North Carolina Supreme Court will hear PLF’s Nies case
Town of Emerald Isle, N.C.; April 15, 2016: The Supreme Court of North Carolina announced today that it will hear the important property rights case, Nies v. Town of Emerald Isle, in which Pacific Legal Foundation (PLF) represents an Emerald Isle couple who sued after the town imposed a 20-foot-wide government driving lane across their privately owned sandy beach property. The Town also enacted and applied a law allowing the public to park and drive on the couple’s land upon paying a fee to the Town.
Donor-supported PLF is a national public interest legal organization that defends limited government and property rights in courts across the country. PLF represents beachfront homeowners Greg and Diane Nies, free of charge, in challenging the Town government’s unconstitutional seizure of their property rights. PLF, which is headquartered in Sacramento and maintains an Atlantic Center based in Florida, is representing the Nies along with Keith Anthony, Esq., and North Carolina’s Morningstar Law Group.
North Carolina’s High Court accepted PLF’s petition for review after an adverse ruling from a state court of appeal.
“The state Supreme Court’s announcement should be welcomed by everyone who values fundamental property rights,” said PLF Principal Attorney J. David Breemer. “The issue here amounts to Property Rights 101: Government is not allowed to invade property for public use without compensation — and that goes for property at the beach as much as anywhere else.”
Emerald Isle officials created a government roadway across private beach land — and didn’t pay the owners a dime in reimbursement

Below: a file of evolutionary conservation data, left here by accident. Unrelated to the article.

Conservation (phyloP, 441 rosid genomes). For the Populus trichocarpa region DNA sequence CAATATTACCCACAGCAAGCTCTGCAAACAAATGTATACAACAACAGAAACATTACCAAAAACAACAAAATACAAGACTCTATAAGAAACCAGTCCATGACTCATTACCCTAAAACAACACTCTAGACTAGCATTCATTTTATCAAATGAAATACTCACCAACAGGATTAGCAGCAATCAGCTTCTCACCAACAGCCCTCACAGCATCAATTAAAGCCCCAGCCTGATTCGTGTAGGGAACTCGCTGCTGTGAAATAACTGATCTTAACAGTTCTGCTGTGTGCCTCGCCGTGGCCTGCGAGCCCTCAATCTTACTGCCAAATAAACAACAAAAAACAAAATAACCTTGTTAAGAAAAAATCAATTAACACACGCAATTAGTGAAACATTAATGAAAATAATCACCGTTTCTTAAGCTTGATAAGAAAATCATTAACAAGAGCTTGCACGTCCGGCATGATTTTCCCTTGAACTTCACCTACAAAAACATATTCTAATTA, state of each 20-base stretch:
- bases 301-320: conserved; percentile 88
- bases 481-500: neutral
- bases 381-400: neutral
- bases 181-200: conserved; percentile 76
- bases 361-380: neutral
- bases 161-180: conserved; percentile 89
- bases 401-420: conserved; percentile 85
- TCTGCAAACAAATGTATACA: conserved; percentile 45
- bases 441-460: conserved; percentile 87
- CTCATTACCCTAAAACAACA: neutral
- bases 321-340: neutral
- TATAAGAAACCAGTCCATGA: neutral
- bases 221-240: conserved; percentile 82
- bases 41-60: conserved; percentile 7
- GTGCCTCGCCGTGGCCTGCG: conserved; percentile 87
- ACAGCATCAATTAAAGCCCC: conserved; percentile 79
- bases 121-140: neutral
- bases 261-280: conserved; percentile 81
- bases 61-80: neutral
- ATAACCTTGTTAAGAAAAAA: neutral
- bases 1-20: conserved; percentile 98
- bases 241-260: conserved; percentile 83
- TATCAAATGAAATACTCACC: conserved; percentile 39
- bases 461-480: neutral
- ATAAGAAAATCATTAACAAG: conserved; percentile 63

The Nies own a beachfront house, which they purchased in 2001, on a lot that includes all the sandy beach property from the mean high water mark, inland to the first line of dunes. PLF and the Nies are challenging the Town’s takeover of the Nies’ sandy beach property, for government and public use, without any compensation as required by the Constitution.
Specifically, through a 2010 ordinance, the Town has given itself an exclusive, 20-foot-wide driving lane across the Nies’ sandy beach property. Town vehicles now cruise across the Nies’ land at all times of the day, leaving deep ruts that destroy vegetation, make it difficult for the Nies to walk on the property, and endanger their grandchildren and others who come to visit.
Moreover, a 2013 Town ordinance creates a toll road across the same area (and more) of the Nies’ land, allowing the public to drive across it, from September to May, for a fee to the Town. Trucks and cars now tear through the Nies’ sandy land, “hotdogging” and leaving trash.
“When government creates a road on private property, the Fifth Amendment says the owners must be compensated,” Breemer noted. “Emerald Isle officials suggest this rule doesn’t apply to them because beachfront property is different. But, as PLF will argue at the state Supreme Court, they are clearly wrong. The Constitution prohibits government confiscation, even along the shore.”
The Town’s “public trust” argument is all wet
In trying to justify failing to pay the Nies for taking over the use of their private beach property, the Town has come up with an inventive — and baseless — theory. It claims that title to all privately owned beachfront land between the dunes and the mean high water mark, including the Nies’ land, is subject to an unwritten “public trust” easement that allows the Town to occupy that area without paying the owners.
“The city’s argument amounts to a license for a sweeping seizure of people’s private property along the coast,” said Breemer. “It permits the government to take over all private land seaward of the dunes right away. As time goes on, it could continue to grab more inland private property as erosion causes the dunes (and the alleged public trust easement) to migrate landward. It’s a formula for seizing people’s backyards first, and confiscating their beach houses later when they come to be on a dry sand area, and not giving them a red cent in return.
“Beyond being a shocking example of government disrespect for people’s private property, the Town’s arguments also happen to be legally unsupportable,” stated Breemer. “The public trust doctrine has never been held to allow government to pick a slice of private land for its exclusive use. Rather, as defined by consistent case law, the doctrine applies only to state-owned tidelands that are seaward of the mean high water mark. The Town is trying to twist and stretch this doctrine to cover private land to which it has never applied.